A female passenger, described in the lawsuit as a “middle-aged, Caucasian female,” was seated next to him and began questioning why the player was wearing a facemask, which, per to the complaint, was to be proactive about the spread of COVID-19. According to the World Health Organization, there were 12 confirmed cases in the United States.
Eventually, the woman allegedly began engaging in “verbal and/or physical conduct of a sexual nature” toward the NFL player, identified as “John Doe 1” from Essex County, New Jersey. Another plaintiff in the lawsuit is listed as “John Doe 2,” who does not play in the league and resides in Philadelphia, Pennsylvania. Both are identified in the lawsuit as black males.
The civil suit, filed in Los Angeles County Superior Court on Monday and seeking both punitive and statutory damages, alleges the flight attendants aboard the United flight did not act appropriately to deal with the woman’s alleged behavior.
At one point, the lawsuit claims, the defendant allegedly grabbed the player’s penis and ripped off his facemask. When he got up from his seat to notify a flight attendant, the woman allegedly moved to the middle seat of the aisle and began groping John Doe 2.
Per the complaint, the woman “admitted she was drinking and had taken pills” and was moved to another row when flight attendants arrived to the row.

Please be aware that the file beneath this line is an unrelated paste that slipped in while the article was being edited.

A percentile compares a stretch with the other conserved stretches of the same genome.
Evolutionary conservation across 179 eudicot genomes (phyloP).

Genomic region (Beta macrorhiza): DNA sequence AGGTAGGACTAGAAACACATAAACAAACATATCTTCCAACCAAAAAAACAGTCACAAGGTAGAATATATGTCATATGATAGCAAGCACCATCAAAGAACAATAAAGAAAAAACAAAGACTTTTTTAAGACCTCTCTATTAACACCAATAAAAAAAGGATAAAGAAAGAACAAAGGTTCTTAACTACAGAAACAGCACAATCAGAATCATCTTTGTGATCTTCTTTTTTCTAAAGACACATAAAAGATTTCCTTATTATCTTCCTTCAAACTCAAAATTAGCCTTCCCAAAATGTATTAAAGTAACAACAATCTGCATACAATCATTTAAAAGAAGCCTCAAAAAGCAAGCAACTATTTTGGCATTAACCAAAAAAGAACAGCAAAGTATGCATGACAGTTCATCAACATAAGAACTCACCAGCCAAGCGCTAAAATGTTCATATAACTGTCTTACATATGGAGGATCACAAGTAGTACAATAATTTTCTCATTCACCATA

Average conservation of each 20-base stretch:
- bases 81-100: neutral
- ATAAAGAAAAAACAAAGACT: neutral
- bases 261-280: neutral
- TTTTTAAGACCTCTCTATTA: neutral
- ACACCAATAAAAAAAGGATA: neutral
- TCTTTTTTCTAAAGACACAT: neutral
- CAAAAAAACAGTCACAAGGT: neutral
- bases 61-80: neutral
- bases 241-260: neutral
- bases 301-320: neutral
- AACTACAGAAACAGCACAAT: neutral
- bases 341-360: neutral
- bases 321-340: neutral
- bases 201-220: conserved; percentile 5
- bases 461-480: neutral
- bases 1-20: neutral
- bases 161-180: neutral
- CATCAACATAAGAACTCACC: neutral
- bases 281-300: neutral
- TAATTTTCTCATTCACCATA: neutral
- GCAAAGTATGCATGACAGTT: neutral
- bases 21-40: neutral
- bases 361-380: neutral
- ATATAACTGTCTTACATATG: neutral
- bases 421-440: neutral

“The safety and well-being of our customers is always our top priority,” a United spokeswoman said in an email to the New York Times on Wednesday.
“This is a civil matter, and although we might feel the assailant’s actions were criminal, we are not in a position to seek such redress,” Benji Azizian, lawyer for the two men, wrote in an email to USA TODAY Sports.
In addition to suing for sexual assault and sexual battery, damages are being sought for battery, intentional infliction of emotional distress, negligent infliction of emotional distress, negligence and negligent hiring, training, supervision and retention.
“With sexual assault, or any assault for that matter, it is hard to quantify the harm suffered,” Azizian said. “At this time, we do not have a dollar amount available for comment, but will say that we are seeking justice and compensation, including punitive damages, for what our clients had to endure.”